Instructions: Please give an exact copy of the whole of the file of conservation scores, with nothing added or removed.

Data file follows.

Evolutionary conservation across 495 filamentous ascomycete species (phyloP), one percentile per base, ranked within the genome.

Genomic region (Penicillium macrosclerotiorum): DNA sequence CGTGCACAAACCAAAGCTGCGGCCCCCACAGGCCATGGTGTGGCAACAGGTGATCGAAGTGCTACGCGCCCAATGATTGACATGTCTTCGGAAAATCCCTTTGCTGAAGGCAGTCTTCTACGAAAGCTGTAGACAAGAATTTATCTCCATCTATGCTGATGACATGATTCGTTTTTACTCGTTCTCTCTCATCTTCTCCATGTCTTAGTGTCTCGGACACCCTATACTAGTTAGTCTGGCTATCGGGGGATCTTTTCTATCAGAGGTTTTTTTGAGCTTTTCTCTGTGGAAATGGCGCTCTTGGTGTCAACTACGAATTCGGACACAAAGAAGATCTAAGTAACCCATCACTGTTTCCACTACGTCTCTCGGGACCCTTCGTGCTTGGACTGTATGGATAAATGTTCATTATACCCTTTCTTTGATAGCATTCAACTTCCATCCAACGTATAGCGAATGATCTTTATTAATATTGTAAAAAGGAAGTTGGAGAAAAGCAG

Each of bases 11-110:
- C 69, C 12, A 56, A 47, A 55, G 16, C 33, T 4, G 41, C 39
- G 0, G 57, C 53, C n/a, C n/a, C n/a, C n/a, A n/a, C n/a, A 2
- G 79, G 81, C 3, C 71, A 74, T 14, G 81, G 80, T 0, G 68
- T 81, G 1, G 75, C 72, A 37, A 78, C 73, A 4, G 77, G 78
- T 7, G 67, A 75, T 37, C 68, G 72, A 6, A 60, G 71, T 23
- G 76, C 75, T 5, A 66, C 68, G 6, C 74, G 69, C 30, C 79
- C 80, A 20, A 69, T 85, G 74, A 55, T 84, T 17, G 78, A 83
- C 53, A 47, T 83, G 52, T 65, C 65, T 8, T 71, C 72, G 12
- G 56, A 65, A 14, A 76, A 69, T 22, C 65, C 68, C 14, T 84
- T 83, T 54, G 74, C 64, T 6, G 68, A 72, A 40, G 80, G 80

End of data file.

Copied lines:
Evolutionary conservation across 495 filamentous ascomycete species (phyloP), one percentile per base, ranked within the genome.

Genomic region (Penicillium macrosclerotiorum): DNA sequence CGTGCACAAACCAAAGCTGCGGCCCCCACAGGCCATGGTGTGGCAACAGGTGATCGAAGTGCTACGCGCCCAATGATTGACATGTCTTCGGAAAATCCCTTTGCTGAAGGCAGTCTTCTACGAAAGCTGTAGACAAGAATTTATCTCCATCTATGCTGATGACATGATTCGTTTTTACTCGTTCTCTCTCATCTTCTCCATGTCTTAGTGTCTCGGACACCCTATACTAGTTAGTCTGGCTATCGGGGGATCTTTTCTATCAGAGGTTTTTTTGAGCTTTTCTCTGTGGAAATGGCGCTCTTGGTGTCAACTACGAATTCGGACACAAAGAAGATCTAAGTAACCCATCACTGTTTCCACTACGTCTCTCGGGACCCTTCGTGCTTGGACTGTATGGATAAATGTTCATTATACCCTTTCTTTGATAGCATTCAACTTCCATCCAACGTATAGCGAATGATCTTTATTAATATTGTAAAAAGGAAGTTGGAGAAAAGCAG

Each of bases 11-110:
- C 69, C 12, A 56, A 47, A 55, G 16, C 33, T 4, G 41, C 39
- G 0, G 57, C 53, C n/a, C n/a, C n/a, C n/a, A n/a, C n/a, A 2
- G 79, G 81, C 3, C 71, A 74, T 14, G 81, G 80, T 0, G 68
- T 81, G 1, G 75, C 72, A 37, A 78, C 73, A 4, G 77, G 78
- T 7, G 67, A 75, T 37, C 68, G 72, A 6, A 60, G 71, T 23
- G 76, C 75, T 5, A 66, C 68, G 6, C 74, G 69, C 30, C 79
- C 80, A 20, A 69, T 85, G 74, A 55, T 84, T 17, G 78, A 83
- C 53, A 47, T 83, G 52, T 65, C 65, T 8, T 71, C 72, G 12
- G 56, A 65, A 14, A 76, A 69, T 22, C 65, C 68, C 14, T 84
- T 83, T 54, G 74, C 64, T 6, G 68, A 72, A 40, G 80, G 80